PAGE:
It would seem that barge skippers are a dying breed, since those I have known are well into their seventies or already dead. Thus, with fewer people living aboard, there will shortly be none of us left who intimately knew these magnificent, friendly craft. Surely then, it is worth setting pen to paper, for the sake of posterity, to bring alive the tail end of a way of life which was quite usual in East Anglia not so very long ago.
My reason for reminiscence was not, I assure you, to write the most riveting rescue story of this decade, though readers will be mindful of our narrow squeak. No, I would like to feel that the people who read about VARUNA and our family life aboard are in their imagination sitting next to me on Manningtree beach on a hazy afternoon, looking up at the cotton wool clouds scudding overhead, a sea-gull perhaps dipping a wing towards them, as I have often sat listening to the old barge skippers, sometimes exaggerating, occasionally over-dramatising, but always entertaining.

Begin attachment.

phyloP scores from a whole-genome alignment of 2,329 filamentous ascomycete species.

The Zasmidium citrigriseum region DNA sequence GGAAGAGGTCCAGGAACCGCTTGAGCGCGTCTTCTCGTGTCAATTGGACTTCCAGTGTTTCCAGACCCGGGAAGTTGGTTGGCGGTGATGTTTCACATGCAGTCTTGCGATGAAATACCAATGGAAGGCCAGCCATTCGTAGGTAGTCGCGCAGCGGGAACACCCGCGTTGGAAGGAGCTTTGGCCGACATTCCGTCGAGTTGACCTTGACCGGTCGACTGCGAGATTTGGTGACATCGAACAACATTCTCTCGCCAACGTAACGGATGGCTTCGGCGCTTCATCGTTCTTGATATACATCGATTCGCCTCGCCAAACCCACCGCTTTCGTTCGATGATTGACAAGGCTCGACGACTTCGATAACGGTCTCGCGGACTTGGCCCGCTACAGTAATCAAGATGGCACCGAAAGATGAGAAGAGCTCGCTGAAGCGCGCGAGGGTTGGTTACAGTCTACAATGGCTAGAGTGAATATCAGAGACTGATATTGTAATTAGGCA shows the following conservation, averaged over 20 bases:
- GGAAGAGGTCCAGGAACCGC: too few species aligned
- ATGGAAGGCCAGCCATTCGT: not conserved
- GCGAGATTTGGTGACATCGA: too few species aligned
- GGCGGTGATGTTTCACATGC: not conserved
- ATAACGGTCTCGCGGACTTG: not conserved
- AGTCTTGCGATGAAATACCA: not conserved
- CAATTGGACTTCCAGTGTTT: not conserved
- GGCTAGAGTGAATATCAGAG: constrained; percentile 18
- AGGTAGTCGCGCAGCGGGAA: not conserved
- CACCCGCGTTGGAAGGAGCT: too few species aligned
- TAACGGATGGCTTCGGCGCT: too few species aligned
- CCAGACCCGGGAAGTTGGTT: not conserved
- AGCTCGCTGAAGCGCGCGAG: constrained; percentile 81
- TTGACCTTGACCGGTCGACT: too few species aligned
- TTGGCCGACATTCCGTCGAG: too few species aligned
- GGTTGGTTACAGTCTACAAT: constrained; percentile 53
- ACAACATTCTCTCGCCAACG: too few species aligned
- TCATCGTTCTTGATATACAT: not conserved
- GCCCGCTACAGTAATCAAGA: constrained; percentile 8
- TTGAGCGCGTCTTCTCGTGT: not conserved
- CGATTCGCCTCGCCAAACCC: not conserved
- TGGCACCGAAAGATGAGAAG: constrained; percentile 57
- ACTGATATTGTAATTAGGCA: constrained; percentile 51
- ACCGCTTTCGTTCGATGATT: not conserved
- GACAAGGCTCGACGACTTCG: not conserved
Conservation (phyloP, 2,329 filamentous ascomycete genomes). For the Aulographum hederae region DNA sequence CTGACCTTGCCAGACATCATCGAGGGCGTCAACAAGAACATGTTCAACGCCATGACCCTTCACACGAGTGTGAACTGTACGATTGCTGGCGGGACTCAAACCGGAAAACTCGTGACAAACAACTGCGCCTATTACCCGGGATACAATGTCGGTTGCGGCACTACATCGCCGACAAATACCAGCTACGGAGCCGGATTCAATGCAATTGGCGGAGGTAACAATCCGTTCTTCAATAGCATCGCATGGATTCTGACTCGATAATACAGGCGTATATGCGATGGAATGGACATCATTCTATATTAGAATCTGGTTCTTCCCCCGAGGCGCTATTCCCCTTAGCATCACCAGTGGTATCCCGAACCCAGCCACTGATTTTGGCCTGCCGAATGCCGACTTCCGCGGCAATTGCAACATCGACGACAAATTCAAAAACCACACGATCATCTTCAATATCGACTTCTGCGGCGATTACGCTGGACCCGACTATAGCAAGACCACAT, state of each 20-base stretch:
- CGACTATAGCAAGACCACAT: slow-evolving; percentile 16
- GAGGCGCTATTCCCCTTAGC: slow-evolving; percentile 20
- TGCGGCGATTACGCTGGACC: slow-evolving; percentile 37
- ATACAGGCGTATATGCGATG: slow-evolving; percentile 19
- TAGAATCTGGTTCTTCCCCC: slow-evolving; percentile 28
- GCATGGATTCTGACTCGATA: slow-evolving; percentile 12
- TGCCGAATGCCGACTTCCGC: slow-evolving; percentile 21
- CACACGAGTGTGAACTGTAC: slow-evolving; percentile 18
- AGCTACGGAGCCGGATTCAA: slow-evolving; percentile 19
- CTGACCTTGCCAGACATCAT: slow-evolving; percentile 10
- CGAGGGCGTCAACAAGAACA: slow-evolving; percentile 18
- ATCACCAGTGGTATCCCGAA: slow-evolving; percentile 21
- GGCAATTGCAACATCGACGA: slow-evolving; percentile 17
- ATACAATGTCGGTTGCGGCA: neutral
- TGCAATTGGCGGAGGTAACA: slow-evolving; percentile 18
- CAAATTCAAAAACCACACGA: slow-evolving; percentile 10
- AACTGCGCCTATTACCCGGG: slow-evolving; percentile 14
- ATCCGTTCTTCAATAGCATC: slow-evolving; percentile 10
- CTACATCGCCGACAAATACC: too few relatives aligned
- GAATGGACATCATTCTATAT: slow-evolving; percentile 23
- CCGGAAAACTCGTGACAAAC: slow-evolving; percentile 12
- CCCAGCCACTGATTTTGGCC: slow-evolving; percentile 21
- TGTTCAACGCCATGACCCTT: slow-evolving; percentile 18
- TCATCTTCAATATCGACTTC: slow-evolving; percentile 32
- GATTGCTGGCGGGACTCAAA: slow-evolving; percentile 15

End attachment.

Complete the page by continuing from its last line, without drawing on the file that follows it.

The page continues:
I hope this account of four years of my life will prove the answer to the adults and youngsters who invite me to tell them a story about ‘something a bit different, but something that really happened’. Different, they mean, in the sense that they want to know about something unusual that happened to somebody ordinary, and unusual this episode certainly proved to be, in that our home was not only a lifestyle but a love affair with a barge which became part of us. This, then, is a tribute to her, a posthumous award to VARUNA for giving me so much pleasure, and a yarn to tell.
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